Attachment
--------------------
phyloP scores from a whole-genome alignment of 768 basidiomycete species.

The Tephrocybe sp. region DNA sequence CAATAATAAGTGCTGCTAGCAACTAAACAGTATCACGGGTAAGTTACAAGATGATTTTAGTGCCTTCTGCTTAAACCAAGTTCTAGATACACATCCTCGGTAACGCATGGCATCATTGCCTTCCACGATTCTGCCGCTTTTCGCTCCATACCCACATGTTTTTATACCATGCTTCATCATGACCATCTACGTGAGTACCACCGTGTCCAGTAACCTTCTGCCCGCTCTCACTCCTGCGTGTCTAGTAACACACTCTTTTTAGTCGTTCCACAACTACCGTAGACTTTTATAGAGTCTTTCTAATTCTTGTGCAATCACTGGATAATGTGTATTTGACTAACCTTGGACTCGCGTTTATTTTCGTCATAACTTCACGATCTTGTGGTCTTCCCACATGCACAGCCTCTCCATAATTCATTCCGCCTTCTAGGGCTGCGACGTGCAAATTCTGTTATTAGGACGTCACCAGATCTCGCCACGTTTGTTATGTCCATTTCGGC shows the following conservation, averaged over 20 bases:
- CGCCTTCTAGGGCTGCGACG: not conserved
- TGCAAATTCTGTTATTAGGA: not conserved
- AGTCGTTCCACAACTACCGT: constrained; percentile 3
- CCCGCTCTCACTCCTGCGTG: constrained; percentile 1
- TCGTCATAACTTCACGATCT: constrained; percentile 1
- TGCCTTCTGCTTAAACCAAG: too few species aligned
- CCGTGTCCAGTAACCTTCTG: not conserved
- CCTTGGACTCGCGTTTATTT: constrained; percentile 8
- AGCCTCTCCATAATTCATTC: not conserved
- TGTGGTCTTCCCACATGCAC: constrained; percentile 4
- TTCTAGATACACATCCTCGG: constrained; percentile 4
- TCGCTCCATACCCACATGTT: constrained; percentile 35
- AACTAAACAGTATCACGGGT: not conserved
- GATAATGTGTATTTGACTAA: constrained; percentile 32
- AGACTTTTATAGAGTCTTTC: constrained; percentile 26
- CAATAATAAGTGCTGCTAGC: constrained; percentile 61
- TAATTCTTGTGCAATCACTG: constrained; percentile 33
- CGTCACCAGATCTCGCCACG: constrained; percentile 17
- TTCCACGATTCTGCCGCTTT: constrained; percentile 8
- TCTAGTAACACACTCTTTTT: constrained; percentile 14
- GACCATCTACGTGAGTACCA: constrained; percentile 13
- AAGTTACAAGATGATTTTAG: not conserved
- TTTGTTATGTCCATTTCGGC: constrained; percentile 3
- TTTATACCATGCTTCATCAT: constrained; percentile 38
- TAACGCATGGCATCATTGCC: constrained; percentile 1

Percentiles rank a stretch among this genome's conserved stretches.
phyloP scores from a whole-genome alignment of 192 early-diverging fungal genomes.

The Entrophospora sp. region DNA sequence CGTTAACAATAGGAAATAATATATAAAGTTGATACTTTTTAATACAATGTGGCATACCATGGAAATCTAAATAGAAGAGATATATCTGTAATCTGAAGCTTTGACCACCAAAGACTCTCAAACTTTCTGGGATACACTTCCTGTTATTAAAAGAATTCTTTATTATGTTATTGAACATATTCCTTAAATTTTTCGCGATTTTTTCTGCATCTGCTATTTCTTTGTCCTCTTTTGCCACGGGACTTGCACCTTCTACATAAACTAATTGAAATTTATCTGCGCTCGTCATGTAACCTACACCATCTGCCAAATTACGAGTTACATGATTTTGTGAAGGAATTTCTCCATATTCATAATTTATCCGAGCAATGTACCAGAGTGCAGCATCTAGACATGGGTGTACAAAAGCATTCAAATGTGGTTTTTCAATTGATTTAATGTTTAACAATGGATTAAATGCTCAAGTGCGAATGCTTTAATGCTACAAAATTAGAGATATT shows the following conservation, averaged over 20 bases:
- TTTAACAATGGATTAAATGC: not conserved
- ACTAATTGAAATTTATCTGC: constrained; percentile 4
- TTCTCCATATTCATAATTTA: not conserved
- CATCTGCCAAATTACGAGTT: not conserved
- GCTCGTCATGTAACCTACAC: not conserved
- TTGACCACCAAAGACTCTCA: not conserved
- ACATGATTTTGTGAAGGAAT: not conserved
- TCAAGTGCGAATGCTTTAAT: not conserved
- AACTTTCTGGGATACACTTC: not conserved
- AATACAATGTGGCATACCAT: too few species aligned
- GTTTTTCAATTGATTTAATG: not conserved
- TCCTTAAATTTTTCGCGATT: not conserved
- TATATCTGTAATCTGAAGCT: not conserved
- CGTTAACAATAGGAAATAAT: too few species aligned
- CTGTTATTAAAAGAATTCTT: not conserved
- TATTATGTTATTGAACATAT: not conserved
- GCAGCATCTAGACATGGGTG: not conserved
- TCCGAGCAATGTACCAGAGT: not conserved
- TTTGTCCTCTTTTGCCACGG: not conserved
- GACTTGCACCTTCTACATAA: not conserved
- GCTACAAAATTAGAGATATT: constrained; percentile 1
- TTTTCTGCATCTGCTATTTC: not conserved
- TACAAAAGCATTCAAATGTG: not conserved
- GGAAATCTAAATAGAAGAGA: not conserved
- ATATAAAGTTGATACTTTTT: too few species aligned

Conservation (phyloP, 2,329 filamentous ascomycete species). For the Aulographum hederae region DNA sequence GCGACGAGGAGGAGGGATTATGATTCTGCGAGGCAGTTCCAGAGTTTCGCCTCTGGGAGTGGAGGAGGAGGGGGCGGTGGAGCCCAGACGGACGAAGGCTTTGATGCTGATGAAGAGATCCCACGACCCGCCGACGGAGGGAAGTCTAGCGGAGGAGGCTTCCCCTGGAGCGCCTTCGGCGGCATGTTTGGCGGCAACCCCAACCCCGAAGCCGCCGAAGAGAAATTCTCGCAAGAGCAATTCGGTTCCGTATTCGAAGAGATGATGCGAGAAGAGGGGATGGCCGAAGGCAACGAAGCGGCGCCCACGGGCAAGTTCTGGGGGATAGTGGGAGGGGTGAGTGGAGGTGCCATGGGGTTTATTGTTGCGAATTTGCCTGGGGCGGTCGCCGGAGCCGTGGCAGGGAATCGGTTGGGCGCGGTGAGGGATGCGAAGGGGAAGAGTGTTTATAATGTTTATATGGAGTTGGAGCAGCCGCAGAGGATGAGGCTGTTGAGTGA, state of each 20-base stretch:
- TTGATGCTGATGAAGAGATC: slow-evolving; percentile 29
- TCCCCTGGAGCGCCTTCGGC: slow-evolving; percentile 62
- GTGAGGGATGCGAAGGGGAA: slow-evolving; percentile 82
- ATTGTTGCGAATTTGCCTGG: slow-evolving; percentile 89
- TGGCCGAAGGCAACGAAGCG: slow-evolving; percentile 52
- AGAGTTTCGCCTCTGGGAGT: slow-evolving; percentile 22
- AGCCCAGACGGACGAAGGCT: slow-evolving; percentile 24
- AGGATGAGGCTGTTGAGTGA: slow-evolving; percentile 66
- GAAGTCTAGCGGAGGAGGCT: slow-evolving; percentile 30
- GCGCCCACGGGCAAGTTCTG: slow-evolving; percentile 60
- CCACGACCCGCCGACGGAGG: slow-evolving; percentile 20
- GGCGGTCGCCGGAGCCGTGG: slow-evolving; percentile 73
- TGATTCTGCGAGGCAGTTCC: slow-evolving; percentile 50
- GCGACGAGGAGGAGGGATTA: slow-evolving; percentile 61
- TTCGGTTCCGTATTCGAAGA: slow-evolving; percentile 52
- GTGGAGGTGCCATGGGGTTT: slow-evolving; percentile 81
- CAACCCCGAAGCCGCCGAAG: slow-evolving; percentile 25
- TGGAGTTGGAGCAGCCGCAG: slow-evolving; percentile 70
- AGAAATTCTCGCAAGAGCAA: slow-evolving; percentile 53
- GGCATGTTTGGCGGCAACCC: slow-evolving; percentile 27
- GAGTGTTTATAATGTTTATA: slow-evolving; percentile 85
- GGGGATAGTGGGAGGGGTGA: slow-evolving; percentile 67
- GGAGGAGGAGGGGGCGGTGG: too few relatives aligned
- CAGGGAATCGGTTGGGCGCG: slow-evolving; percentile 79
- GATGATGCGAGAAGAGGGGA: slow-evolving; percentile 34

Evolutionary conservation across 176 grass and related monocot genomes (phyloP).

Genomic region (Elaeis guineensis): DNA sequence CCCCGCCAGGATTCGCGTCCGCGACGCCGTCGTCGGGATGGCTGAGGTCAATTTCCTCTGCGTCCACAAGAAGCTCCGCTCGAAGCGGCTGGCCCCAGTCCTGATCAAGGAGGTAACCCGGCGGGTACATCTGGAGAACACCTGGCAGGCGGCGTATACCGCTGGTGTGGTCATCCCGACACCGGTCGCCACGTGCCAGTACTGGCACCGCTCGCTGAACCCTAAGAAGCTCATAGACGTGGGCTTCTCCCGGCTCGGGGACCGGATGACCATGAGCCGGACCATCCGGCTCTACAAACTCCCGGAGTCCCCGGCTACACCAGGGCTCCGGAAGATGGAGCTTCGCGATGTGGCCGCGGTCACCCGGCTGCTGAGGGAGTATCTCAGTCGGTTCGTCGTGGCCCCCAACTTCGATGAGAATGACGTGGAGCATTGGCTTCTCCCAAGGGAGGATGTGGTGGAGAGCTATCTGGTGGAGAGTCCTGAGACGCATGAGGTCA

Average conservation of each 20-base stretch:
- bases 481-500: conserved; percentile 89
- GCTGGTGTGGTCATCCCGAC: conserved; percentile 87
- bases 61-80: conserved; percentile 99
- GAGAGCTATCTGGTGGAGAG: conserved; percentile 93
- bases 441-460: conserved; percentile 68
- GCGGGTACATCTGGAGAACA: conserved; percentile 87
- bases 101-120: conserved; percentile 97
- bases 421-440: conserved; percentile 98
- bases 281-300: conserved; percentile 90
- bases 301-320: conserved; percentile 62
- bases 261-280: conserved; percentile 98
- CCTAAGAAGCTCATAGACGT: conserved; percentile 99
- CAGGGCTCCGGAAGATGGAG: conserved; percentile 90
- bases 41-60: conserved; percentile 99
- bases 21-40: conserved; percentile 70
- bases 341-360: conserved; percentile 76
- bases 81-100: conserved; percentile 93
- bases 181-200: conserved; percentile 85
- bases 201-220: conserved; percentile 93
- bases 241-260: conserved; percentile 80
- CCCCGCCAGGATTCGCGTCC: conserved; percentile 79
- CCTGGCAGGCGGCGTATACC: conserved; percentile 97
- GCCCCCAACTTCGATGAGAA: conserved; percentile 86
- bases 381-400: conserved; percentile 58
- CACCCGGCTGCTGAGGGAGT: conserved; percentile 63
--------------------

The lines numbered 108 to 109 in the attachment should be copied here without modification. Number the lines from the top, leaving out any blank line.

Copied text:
- bases 381-400: conserved; percentile 58
- CACCCGGCTGCTGAGGGAGT: conserved; percentile 63